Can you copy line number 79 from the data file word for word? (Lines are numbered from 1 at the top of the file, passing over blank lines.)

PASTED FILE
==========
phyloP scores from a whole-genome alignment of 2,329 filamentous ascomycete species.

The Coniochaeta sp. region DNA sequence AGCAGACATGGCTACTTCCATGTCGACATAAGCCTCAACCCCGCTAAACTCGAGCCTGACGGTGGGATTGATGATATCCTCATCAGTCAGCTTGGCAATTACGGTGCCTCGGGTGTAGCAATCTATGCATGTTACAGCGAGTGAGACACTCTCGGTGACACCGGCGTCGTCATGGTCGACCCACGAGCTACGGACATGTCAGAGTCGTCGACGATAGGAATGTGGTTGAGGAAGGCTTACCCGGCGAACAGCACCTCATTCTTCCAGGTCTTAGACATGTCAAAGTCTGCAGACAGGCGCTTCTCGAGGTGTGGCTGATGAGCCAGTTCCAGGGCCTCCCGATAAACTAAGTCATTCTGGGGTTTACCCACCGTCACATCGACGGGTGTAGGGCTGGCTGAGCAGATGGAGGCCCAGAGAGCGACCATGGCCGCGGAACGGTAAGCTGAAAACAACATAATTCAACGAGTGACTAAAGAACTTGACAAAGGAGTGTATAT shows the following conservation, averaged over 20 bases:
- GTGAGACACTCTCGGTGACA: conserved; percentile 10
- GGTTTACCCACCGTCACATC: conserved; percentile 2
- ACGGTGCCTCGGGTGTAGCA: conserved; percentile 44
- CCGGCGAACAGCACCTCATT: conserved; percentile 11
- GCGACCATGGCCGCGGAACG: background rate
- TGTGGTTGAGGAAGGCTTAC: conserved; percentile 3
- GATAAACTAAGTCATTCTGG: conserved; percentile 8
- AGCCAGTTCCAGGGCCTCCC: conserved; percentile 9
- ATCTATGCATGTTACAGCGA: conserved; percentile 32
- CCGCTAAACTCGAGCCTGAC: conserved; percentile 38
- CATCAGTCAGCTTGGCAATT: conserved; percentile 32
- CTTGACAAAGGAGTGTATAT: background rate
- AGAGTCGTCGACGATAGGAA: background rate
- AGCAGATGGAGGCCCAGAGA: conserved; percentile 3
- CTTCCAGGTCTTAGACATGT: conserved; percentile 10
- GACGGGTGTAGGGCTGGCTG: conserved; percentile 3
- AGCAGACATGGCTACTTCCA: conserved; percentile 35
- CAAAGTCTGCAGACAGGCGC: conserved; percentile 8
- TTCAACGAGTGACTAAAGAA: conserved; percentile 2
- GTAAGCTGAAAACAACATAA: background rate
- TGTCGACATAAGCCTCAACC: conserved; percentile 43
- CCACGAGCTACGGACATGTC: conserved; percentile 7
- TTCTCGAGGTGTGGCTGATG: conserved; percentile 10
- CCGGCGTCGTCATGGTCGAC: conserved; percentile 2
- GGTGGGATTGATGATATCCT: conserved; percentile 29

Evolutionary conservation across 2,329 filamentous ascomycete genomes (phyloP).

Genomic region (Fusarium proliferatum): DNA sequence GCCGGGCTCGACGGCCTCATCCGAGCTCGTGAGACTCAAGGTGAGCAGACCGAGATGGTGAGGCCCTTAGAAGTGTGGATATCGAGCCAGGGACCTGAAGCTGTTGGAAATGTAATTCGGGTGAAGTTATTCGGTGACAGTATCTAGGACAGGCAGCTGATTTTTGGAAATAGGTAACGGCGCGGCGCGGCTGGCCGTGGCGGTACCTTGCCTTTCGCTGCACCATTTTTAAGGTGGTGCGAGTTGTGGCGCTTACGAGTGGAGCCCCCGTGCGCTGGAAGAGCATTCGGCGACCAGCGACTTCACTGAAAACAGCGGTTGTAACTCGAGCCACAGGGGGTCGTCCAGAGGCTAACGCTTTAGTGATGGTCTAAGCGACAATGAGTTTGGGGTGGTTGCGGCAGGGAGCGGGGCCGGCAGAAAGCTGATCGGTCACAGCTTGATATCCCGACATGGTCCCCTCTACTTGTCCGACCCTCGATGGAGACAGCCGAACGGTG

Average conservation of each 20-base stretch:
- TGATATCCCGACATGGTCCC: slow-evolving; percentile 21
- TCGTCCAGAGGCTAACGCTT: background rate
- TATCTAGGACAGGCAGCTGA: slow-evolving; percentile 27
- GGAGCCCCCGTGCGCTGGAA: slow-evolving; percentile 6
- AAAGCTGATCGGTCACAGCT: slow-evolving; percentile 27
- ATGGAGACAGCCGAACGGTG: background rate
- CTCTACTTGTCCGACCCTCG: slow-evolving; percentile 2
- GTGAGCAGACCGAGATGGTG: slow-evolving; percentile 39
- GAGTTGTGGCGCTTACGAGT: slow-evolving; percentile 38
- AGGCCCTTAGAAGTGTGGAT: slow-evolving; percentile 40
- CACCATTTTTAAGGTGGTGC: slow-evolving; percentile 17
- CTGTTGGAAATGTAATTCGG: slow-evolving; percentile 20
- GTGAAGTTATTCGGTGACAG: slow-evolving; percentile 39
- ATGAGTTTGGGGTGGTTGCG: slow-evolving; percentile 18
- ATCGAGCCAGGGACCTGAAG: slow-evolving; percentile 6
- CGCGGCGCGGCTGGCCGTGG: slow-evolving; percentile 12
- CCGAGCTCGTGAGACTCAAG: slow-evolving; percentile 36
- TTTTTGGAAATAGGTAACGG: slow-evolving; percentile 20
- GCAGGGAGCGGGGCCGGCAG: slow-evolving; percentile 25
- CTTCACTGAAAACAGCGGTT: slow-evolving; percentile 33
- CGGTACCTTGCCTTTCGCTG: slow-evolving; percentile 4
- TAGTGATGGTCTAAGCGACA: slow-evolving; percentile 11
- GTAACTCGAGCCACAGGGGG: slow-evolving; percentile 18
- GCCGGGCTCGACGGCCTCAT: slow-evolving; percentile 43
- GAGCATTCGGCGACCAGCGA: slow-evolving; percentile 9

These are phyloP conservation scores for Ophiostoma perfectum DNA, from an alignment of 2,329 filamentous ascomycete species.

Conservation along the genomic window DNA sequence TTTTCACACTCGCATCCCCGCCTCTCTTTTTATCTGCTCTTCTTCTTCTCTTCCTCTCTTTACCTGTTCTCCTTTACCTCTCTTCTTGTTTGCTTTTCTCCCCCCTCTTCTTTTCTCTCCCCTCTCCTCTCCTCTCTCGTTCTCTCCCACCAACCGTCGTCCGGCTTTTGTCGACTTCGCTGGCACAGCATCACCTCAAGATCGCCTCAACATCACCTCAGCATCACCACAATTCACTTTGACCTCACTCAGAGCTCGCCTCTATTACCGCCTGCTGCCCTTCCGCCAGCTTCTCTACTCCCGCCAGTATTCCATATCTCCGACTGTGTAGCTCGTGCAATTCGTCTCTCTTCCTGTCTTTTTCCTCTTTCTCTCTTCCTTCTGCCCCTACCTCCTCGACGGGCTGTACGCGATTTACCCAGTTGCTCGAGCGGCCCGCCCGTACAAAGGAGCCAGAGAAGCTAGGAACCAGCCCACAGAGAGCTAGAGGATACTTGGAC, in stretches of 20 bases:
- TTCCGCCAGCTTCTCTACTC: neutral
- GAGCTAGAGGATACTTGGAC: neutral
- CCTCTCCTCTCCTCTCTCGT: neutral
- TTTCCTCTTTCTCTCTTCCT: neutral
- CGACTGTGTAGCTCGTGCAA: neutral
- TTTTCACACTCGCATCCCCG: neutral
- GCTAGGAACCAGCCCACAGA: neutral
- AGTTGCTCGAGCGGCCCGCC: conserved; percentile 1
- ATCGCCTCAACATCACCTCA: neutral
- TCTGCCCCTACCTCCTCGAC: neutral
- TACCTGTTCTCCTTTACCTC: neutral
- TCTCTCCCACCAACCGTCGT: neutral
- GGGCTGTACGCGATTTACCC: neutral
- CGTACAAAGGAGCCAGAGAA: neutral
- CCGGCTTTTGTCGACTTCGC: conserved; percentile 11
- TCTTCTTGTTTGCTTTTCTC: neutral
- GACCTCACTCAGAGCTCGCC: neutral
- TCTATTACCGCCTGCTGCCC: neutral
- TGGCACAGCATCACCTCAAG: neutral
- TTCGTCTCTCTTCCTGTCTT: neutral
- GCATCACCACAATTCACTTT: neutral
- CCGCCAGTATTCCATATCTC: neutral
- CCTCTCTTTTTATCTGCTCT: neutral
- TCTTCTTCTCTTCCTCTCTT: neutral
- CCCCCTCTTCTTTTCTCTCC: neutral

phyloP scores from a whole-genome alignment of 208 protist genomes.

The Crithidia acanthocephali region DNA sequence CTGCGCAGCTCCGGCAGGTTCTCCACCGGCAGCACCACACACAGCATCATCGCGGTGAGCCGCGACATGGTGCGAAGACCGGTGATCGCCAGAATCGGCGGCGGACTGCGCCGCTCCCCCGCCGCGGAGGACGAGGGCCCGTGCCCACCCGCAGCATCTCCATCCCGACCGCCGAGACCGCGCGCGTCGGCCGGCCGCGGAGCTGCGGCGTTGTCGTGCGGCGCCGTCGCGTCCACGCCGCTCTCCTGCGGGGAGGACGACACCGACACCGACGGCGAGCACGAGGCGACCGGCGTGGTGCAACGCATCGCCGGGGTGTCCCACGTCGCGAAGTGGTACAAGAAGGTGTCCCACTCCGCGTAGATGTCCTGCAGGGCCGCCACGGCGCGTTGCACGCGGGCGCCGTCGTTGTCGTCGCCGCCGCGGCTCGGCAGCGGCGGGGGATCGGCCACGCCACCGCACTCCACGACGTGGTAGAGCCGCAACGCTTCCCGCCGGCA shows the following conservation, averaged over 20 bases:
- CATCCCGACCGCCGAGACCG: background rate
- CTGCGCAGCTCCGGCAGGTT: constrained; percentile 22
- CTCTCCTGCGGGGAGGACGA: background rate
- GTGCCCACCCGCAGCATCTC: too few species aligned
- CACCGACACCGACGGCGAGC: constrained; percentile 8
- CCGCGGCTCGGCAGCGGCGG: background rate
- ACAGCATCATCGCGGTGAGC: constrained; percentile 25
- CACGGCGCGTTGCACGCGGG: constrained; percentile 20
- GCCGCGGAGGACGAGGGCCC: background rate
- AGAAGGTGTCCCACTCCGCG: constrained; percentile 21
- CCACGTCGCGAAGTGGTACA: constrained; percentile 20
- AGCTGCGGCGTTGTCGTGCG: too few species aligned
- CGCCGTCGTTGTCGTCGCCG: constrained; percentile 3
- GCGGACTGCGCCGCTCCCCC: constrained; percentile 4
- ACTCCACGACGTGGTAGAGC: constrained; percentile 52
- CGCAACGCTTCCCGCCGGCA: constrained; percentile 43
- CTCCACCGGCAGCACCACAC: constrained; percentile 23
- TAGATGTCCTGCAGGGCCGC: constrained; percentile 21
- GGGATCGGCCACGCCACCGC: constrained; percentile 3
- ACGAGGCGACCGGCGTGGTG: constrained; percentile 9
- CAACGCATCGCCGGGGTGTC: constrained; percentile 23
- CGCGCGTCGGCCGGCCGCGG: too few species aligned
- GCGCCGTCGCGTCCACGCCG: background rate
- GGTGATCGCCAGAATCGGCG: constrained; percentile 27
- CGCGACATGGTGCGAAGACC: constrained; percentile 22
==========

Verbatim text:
- CCGCCAGTATTCCATATCTC: neutral